Scientist is determined to make graphene work
With National Graphene Week starting, the M.E.N catches up with a former winner of the Graphene Enterprise Award to see how his bright ideas are shaping the industry
Enterprising post-graduate Antonios Oikonomou is determined ‘ to make graphene work ’.
Originally from Athens, Antonios moved to Manchester in 2009 after completing his diploma in mechanical engineering, to study for a Masters and PhD in graphene.
While completing his course at the University of Manchester, Oikonomou struck on a pressing issue for the industry, realising that graphene quality varies enormously depending on production conditions.
Graphene is the world’s first 2D material, 200 times stronger than steel and yet the thinnest and most highly conductive material on Earth. It has the potential to revolutionise electronics and energy storage, allowing for the creation of lightweight aircraft right though to flexible mobile phones.
The student recognised that manufacturers needed a system whereby they could receive rapid, reliable feedback on structure and quality, in order to optimise their processes.
Similarly, developers needed tools to be able to assess the quality of graphene they were receiving from producers, before it was incorporated into their products.
In response, he developed GCSS (Graphene and Related Materials Characterisation and Standardisation Services), an organisation he hoped to set up to help bridge the gap between suppliers and end users.
He entered his idea into the Eli and Britt Harari Graphene Enterprise competition and in 2014 was announced as the winner, receiving £50,000 of funding to help turn his idea into a commercial success.
Having entered the competition in his final PhD year, he spent the following 12 months working with the National Graphene Institute (NGI), developing his research.
But it soon became clear that Antonios’ idea did not lend itself to a traditional start-up business model.
“We recognised that it would be more suitable and more effective for the project to be managed by an established institution,” he explained.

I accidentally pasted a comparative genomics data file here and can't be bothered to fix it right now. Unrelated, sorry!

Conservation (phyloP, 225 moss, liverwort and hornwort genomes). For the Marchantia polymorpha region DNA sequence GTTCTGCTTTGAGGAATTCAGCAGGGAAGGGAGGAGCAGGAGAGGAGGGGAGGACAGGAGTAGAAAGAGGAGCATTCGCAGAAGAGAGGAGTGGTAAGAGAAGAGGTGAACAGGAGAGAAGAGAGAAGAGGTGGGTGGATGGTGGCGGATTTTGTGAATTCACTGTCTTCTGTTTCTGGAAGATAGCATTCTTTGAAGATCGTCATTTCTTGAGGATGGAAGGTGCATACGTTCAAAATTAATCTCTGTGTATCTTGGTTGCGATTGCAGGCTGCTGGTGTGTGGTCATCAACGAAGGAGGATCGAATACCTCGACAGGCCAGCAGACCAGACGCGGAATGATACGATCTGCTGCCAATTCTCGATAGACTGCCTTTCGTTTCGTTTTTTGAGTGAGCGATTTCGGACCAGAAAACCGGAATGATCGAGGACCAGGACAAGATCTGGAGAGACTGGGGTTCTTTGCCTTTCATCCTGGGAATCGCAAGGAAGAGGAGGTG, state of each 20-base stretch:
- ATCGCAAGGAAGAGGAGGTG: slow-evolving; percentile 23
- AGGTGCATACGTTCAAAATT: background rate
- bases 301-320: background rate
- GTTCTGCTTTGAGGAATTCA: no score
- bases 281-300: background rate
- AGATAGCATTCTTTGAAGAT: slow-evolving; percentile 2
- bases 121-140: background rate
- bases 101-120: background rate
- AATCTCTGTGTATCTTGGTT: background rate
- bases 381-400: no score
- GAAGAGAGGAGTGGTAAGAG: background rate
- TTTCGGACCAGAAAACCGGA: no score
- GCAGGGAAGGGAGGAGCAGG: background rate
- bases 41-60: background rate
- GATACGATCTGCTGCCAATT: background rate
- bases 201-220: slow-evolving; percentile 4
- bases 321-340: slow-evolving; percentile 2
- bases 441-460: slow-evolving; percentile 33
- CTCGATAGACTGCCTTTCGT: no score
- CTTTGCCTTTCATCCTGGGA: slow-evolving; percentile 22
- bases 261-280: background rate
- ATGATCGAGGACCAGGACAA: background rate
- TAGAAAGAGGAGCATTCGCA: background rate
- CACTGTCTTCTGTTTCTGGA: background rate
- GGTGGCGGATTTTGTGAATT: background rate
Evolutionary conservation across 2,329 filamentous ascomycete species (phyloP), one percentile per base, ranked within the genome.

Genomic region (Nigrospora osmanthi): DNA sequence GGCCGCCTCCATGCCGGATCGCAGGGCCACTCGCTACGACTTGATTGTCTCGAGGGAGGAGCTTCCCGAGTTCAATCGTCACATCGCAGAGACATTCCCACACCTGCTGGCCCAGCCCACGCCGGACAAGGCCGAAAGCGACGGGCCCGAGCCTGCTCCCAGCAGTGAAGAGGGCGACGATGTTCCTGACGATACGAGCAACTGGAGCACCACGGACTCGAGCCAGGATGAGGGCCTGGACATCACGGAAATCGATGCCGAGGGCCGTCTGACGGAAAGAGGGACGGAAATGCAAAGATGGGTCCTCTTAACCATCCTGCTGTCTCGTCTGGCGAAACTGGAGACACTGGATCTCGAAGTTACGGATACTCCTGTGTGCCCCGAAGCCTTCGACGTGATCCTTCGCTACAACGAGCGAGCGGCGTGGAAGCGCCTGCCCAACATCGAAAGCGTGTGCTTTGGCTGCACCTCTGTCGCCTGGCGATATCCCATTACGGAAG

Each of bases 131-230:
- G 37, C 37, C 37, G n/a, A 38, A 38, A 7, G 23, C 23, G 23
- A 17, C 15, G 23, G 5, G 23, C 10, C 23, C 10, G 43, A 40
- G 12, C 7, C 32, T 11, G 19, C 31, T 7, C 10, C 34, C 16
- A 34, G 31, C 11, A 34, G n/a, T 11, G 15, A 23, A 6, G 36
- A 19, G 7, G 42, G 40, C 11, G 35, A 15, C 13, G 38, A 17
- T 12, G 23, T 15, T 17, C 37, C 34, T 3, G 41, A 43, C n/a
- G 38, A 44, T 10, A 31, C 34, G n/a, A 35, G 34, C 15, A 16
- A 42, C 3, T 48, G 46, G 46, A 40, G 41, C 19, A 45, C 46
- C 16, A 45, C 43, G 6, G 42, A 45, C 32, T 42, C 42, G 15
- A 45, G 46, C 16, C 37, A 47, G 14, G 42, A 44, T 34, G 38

“Regulation and standardisation of graphene had been an issue in the community for many years so it was something the NGI already had an interest in.
“It was decided that GCSS should be pushed through as an NGI initiative, rather than exist as a separate company.”
Following this development, Antonios began to explore other 2D materials-based technologies, identifying opportunities for development.
With support from Alliance Manchester Business School and Manchester Enterprise Centre, he revised his business plan, and used his prize money to develop a new venture, Eksagon, which was founded in May 2015.
At Eksagon, Antonios is now developing technology that will boost the performance of fuel cells, electrochemical devices that can convert fuels, such as hydrogen or methanol, to electricity.
His company is focused on methanol fuel cells, which have the potential to provide ten times the energy density of standard lithium batteries.
Such cells have not yet successfully been brought to market.
He said: “Current technologies are hampered by low performance due to inherent limitations and the high cost of the materials used.
“Our challenge now is to develop 2D materials-enhanced cells that are more efficient, powerful and sustainable sources of energy.”
The enterprising graduate is continuing to refine his business model with the on-going support of Alliance Manchester Business School and Manchester Enterprise Centre.
Speaking of the need to bridge certain knowledge gaps he said: “As my background is in science and engineering, I only had a basic understanding of some of these concepts and approaches to commercialisation.”
Antonios is now looking to enter more enterprise competitions, and is actively seeking alternative forms of funding, including angel investment. He has already received a Smart Award from Innovate UK, and is a finalist in the Royal Society of Chemistry’s Emerging Technologies Competition.
By the end of the year, he hopes to have developed a prototype fuel cell that can be presented to potential investors and partners.
His ultimate aim is to produce a fuel cell component that can then be sold to fuel cell manufacturers, so it can be developed for a variety of different applications.
Looking back on the award and his continued interest in 2D materials, he said: “I had a fantastic experience entering the Eli & Britt Harari Graphene Prize.
“The experience really motivated me to take my research further, looking beyond the lab and thinking about how my ideas could be of use to the real world.
"I would encourage any research student to think about how their work can fit into a bigger picture, as my experience has shown they have the potential to bring major benefits to people’s lives.”